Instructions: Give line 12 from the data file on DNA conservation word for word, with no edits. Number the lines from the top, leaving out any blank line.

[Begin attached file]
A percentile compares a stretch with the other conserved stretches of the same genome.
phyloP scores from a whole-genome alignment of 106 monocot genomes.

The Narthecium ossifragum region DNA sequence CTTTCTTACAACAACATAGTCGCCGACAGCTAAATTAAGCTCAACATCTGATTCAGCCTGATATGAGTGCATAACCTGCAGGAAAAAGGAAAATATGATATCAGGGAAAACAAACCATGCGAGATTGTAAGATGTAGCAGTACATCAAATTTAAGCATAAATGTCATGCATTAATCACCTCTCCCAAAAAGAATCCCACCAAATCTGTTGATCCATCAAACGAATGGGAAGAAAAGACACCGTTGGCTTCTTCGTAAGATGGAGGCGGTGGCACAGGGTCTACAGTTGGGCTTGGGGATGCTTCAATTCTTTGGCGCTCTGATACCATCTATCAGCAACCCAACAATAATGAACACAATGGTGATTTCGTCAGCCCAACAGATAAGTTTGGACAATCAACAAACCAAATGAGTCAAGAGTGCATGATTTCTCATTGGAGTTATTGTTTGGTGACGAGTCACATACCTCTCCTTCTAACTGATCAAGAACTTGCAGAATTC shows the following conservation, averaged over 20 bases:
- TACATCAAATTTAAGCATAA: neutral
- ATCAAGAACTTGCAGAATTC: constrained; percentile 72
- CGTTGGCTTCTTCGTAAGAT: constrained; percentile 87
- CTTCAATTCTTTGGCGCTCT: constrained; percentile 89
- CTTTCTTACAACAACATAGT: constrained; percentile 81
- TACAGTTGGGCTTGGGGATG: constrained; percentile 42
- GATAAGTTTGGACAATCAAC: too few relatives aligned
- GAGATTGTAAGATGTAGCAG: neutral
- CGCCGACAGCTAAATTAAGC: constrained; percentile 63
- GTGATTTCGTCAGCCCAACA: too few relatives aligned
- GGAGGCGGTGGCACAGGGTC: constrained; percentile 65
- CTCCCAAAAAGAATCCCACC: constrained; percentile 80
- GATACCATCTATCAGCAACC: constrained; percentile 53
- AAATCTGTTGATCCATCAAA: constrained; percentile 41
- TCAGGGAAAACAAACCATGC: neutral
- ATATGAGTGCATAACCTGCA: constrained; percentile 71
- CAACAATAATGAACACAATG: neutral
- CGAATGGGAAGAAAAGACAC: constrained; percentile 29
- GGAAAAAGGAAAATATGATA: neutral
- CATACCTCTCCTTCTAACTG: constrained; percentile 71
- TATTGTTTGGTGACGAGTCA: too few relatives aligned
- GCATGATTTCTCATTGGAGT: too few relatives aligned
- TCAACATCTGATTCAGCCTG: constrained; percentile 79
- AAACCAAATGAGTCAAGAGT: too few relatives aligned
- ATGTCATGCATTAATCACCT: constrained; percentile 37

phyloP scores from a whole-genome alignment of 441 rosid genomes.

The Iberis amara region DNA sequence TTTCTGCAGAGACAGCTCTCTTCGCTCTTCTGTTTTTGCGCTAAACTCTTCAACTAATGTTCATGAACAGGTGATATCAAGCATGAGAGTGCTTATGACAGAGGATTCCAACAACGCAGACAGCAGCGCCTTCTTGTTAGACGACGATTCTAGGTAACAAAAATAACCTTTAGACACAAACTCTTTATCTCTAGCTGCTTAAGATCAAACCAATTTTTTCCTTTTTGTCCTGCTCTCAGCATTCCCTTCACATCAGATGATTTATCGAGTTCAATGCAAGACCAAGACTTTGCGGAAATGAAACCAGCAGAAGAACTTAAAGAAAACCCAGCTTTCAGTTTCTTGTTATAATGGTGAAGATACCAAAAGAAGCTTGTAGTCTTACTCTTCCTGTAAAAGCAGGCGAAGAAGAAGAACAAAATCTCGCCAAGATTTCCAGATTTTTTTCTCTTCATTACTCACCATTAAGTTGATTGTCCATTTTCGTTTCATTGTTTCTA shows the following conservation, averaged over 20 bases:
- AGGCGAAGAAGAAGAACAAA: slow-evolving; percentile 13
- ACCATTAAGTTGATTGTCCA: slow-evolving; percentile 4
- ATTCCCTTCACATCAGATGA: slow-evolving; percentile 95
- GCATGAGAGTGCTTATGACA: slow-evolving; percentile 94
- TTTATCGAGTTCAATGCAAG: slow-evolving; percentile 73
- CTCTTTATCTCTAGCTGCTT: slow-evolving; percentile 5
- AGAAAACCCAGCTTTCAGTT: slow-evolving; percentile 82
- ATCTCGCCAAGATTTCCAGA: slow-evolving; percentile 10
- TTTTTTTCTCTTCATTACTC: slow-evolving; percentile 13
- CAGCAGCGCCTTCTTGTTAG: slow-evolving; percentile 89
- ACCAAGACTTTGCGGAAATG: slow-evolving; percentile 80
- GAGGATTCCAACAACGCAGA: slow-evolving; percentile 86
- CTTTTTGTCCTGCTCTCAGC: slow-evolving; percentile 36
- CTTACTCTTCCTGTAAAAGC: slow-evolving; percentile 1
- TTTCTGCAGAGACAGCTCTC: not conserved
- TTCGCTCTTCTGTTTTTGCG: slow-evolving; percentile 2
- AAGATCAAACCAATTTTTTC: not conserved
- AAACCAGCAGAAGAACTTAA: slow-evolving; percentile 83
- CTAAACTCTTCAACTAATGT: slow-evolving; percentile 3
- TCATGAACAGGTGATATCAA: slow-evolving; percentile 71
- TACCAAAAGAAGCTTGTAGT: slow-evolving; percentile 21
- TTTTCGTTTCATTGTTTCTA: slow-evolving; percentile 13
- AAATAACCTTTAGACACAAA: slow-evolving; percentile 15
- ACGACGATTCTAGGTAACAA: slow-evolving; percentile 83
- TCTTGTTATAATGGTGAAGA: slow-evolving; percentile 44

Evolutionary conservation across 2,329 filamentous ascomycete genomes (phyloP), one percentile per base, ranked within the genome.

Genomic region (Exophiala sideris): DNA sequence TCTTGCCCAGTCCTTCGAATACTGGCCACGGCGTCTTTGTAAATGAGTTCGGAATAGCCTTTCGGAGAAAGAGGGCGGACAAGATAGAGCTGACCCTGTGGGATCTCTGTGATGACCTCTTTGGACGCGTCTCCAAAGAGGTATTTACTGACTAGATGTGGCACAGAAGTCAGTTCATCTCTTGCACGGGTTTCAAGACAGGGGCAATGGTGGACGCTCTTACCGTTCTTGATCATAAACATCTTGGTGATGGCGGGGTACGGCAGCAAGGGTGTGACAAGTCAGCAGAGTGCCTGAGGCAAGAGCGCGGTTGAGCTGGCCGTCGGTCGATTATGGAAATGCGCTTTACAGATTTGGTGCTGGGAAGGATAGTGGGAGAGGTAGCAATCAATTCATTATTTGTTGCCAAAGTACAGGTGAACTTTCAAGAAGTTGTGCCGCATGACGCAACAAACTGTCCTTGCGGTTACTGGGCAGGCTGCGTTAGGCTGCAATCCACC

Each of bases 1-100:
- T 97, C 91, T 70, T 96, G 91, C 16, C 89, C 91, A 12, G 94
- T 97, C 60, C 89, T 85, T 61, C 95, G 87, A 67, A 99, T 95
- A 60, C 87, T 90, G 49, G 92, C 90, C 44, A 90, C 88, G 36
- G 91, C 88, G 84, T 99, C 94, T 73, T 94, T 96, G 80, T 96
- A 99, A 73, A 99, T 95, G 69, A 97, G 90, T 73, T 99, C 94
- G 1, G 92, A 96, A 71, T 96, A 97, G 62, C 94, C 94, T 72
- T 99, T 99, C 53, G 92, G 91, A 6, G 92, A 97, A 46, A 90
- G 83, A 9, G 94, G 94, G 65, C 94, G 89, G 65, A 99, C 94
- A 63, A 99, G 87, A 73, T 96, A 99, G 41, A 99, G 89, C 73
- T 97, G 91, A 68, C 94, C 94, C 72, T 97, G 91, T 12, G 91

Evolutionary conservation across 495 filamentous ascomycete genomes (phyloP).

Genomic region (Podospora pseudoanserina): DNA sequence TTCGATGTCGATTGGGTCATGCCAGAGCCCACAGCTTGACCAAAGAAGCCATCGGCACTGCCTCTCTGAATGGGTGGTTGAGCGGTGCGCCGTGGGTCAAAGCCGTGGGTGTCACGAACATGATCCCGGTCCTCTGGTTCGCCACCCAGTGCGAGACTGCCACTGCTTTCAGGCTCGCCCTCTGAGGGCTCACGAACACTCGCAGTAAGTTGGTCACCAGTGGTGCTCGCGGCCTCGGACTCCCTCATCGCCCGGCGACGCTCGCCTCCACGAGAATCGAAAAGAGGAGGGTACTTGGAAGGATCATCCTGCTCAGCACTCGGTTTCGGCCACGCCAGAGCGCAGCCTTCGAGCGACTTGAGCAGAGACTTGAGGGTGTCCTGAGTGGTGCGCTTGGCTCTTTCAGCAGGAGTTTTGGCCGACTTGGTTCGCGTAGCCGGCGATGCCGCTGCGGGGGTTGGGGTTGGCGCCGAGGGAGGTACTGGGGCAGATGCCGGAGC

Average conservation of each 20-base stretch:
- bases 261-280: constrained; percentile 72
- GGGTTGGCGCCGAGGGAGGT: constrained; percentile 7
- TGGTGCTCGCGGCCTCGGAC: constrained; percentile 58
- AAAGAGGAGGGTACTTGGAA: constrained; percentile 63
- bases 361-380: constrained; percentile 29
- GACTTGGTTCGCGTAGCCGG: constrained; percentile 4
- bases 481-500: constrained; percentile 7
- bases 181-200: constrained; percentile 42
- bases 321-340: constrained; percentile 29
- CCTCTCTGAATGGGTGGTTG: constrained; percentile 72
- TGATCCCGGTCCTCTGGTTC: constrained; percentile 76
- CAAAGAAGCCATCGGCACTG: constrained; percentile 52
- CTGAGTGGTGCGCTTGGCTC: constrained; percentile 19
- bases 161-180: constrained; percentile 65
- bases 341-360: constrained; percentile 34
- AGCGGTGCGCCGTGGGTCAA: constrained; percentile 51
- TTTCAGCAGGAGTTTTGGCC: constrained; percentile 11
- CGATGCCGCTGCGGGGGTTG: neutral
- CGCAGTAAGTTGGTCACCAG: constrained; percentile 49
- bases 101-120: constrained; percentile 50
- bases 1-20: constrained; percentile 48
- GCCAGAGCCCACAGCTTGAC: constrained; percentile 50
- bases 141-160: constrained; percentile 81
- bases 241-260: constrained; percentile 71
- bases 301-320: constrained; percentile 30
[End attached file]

- CGCCGACAGCTAAATTAAGC: constrained; percentile 63